The battle of the BMWs: M550i xDrive and the Alpina B5 Bi-Turbo

Adam Workman says neither the M550i or Alpina B5 will leave you bored or short-changed

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When it comes to seriously fast, tweaked saloons, Munich has long been the home of segment-leading successes. BMW's in-house M performance division has been most celebrated for creating the M3, with the M5 not far behind, both of which have been leaving much fancier-looking motors in their collective wakes since the mid-1980s.

In BMW’s seemingly ever-expanding family, however, the M5 isn’t the only option if you want a steroidal 5 Series with pace to burn. And both of the cars that we have driven will push their more-famed sibling more or less all the way – in some regards, even beat the original at its own game.

Say hello to the M550i xDrive and the Alpina B5 Bi-Turbo. Indeed, in the case of the Alpina, should you find yourself on an Autobahn, a vacant racetrack or a particularly long stretch of private road, it will hit a higher top speed than the M5, thanks to its lack of electronic limiter. The B5's top mark? A serious 330kph, which is about 25kph more than you will manage in its hamstrung contemporary. If the M5 is a gentleman fighter, the B5 has its gloves off and is brawling bare-knuckle boxer.

Not that you would know that from inside its cabin, which pointedly ups the 5 Series's executive luxury levels to somewhere in the upper echelons of in-car comfort, not least in the quilted Nappa leather seats. At night, the cabin is bathed in futuristic tones. A vortex-shaped light show emerges from the door speakers, with the glow reflected from half a tree's worth of wood around the interior. That said, in its own way, the M550i is a truer sporting proposition, with a more pared-down, dual-tone approach inside, rather than ostentatious displays of wealth. It is an expensive sports shoe to the Alpina's tailor-made loafer.

Upgraded suspension on the B5 gives a better ride and sharper handling, a double whammy that means you can float over bumpy roads with the same confidence that you can lean into tasty corners, with satisfyingly meaty brake improvements versus the “normal”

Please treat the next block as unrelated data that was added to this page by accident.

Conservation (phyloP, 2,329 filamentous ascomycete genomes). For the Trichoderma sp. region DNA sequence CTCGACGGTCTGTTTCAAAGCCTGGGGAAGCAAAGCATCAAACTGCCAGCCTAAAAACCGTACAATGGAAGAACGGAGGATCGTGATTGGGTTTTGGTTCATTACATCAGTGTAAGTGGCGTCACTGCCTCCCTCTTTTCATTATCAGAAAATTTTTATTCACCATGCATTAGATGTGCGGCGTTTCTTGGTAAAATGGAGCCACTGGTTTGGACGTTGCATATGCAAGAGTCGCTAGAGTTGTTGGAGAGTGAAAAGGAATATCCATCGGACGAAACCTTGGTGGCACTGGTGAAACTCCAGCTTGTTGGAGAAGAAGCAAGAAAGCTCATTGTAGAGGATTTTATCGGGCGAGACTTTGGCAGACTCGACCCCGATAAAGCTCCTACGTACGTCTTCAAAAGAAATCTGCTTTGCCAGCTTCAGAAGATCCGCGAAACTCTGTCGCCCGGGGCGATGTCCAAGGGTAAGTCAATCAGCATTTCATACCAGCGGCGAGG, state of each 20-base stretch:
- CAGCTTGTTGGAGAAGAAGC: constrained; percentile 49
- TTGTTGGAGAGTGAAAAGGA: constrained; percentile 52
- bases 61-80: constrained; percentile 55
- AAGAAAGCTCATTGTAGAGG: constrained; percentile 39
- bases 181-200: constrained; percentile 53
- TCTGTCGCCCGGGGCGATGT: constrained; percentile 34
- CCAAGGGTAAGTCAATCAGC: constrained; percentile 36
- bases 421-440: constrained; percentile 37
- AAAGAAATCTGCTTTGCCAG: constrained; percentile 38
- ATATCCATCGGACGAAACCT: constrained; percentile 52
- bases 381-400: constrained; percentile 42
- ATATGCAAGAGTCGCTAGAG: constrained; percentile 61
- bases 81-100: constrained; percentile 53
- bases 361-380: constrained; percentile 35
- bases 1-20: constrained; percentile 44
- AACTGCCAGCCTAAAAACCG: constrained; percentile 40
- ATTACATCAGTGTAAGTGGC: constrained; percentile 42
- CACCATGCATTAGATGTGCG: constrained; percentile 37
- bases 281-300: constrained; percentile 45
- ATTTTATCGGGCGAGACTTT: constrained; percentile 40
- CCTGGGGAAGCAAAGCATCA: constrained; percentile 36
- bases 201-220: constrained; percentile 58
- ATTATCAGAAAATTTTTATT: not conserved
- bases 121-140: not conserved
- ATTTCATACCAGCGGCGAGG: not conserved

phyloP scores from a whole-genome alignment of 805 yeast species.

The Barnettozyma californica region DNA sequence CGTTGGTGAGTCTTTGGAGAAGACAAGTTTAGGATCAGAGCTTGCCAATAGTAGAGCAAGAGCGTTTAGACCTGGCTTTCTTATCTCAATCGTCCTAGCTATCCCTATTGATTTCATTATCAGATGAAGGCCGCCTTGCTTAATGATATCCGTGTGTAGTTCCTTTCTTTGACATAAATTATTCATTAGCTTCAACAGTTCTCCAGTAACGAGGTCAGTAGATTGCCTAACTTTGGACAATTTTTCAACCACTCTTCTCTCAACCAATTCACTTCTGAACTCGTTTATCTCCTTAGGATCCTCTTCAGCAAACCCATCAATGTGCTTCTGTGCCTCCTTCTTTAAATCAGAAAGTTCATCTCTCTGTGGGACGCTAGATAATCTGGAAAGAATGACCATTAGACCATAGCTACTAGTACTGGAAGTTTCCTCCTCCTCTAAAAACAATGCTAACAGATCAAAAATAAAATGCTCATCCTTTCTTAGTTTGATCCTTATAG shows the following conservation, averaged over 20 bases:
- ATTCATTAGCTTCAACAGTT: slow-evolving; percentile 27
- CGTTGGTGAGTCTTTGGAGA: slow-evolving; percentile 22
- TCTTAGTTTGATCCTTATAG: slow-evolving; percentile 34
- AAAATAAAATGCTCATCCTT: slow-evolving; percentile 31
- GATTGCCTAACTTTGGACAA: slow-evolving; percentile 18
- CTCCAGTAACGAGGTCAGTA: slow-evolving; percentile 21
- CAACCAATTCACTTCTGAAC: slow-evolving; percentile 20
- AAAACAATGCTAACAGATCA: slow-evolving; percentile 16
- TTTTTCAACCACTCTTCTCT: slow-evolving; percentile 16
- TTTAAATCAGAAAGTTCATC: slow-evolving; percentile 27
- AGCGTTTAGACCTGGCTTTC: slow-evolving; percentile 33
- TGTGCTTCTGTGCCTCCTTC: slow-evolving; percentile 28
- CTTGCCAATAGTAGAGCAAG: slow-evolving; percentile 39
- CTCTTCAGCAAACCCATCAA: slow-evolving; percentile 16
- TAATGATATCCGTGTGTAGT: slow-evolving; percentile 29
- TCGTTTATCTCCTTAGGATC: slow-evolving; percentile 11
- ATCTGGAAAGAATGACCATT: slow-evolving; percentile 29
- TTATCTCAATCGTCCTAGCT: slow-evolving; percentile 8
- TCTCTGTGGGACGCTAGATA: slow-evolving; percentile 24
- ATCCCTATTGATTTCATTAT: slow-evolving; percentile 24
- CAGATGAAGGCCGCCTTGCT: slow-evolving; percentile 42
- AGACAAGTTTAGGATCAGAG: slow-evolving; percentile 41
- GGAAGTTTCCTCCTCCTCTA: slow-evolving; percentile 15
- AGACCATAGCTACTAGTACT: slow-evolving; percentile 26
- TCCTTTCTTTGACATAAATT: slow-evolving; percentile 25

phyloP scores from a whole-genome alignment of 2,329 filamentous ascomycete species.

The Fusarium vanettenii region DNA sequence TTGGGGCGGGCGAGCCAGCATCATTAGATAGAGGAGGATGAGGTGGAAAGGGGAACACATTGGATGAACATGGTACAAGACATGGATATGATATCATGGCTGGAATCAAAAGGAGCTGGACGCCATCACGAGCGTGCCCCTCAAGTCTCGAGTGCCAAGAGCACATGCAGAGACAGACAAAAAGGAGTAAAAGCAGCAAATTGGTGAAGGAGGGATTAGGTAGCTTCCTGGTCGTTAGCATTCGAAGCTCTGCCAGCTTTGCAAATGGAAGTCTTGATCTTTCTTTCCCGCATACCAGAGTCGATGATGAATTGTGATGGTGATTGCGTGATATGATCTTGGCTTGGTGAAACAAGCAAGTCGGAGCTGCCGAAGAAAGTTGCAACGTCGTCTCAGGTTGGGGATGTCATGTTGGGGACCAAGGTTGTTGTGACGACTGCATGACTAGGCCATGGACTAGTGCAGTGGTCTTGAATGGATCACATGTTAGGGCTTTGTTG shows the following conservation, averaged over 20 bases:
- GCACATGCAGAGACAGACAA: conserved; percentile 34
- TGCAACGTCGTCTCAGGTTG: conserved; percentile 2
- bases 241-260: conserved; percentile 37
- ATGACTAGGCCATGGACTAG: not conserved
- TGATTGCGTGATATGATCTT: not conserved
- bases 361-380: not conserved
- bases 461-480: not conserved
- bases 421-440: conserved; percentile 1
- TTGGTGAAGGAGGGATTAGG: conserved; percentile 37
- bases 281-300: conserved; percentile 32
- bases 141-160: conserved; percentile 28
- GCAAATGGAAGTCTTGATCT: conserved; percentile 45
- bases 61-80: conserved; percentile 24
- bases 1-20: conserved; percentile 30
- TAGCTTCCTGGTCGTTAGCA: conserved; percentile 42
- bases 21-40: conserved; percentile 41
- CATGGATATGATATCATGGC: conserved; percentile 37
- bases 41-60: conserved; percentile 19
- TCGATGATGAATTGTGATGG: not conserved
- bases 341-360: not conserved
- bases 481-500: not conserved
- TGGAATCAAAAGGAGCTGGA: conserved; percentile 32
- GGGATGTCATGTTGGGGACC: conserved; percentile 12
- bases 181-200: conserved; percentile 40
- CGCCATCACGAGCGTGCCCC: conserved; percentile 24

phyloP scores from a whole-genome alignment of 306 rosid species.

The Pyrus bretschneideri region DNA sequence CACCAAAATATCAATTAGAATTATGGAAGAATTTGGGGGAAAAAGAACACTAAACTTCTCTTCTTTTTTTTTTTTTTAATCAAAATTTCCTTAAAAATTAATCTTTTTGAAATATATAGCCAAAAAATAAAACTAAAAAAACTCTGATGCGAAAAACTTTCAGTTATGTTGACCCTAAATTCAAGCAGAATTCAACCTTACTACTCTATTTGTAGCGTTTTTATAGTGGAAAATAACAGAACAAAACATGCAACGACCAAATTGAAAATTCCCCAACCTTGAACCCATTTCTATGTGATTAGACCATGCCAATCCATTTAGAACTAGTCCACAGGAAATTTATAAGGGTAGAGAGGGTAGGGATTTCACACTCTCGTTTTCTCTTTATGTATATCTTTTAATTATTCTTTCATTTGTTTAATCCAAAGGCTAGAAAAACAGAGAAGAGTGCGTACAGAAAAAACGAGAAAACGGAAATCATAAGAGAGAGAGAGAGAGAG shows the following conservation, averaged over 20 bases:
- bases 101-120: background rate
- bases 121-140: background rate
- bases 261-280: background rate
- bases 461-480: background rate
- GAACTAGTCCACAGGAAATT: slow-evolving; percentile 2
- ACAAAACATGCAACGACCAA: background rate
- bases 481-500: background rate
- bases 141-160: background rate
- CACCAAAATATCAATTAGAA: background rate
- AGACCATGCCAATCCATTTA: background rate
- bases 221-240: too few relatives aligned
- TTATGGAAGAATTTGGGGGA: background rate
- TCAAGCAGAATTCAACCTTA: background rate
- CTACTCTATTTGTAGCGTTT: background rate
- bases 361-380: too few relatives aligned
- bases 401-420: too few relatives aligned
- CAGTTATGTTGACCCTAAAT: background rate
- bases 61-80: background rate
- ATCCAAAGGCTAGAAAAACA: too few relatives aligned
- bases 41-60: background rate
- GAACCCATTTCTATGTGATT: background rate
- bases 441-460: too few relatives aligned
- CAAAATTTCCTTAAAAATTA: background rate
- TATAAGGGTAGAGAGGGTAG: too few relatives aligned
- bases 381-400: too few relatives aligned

5 Series.

When it comes to sprint credentials, the M550i can’t quite keep pace with the B5, taking an additional half a second to complete the 0-to-100kph dash, compared to the latter’s rather handy 3.5 seconds, although both will, on paper, be pipped by the M5. And while all three are powered by 4.4-litre V8s, the B5’s tuning means that it has significantly superior figures, producing 608hp (versus 456hp in the M550i) and 800Nm of torque (650Nm in the M550i). To put that in perspective, the most recent car that I have driven in that upper ballpark is the Ferrari Portofino. The B5 is much more than the suit-wearer’s car for the commute that its base building blocks represent, then.

It is hardly a street sleeper, though, capitalising on the 5 Series's bullish nose with a body kit that ripples with muscular intent, decorated along its flanks with Tron-esque circuit-board lines that lead you to a rear that bristles with double twin exhausts. The M550i is a touch more subtle, although low-profile tyres and lowered suspension will give the game away to those paying close attention.

In the M550, that xDrive designation signifies all-wheel drive, a system that is also exploited by the B5, distributing power between front and back wheels to keep traction and control steady. Both cars certainly feel sure-footed, although perhaps unsurprisingly the Alpina edges ahead in that particular battle.


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The cleverest technology is shared by the pair: the active front grille features moving slats that will either enable increased air intake or close for better aerodynamics, depending on requirements. And while I only get to test the B5's self-parking ability, operated from the key fob, it is a useful addition if you live or work in a building with tight bays. It feels unnatural and is a little nerve-racking for the first few attempts, but your confidence grows in time, even if passers-by will probably continue to look at you as if you have lost a good deal of your marbles.

If finances were a trifling concern – a life goal that I haven’t quite managed yet – then the decision would be a no-brainer: B5 all the way. But for Dh155,000 less, the M550i (Dh502,750) still packs enough of a punch to make it a proper contender in this middleweight battle. And in the real world, it will do everything you realistically require of an angry 5 Series, albeit in slightly less high-level comfort as the Alpina.

Naturally, if money really isn’t a problem, buy both, use the M550i from Sunday to Thursday, then crack out the B5 at the weekend for some additional thrills. Either way, who needs an M5?


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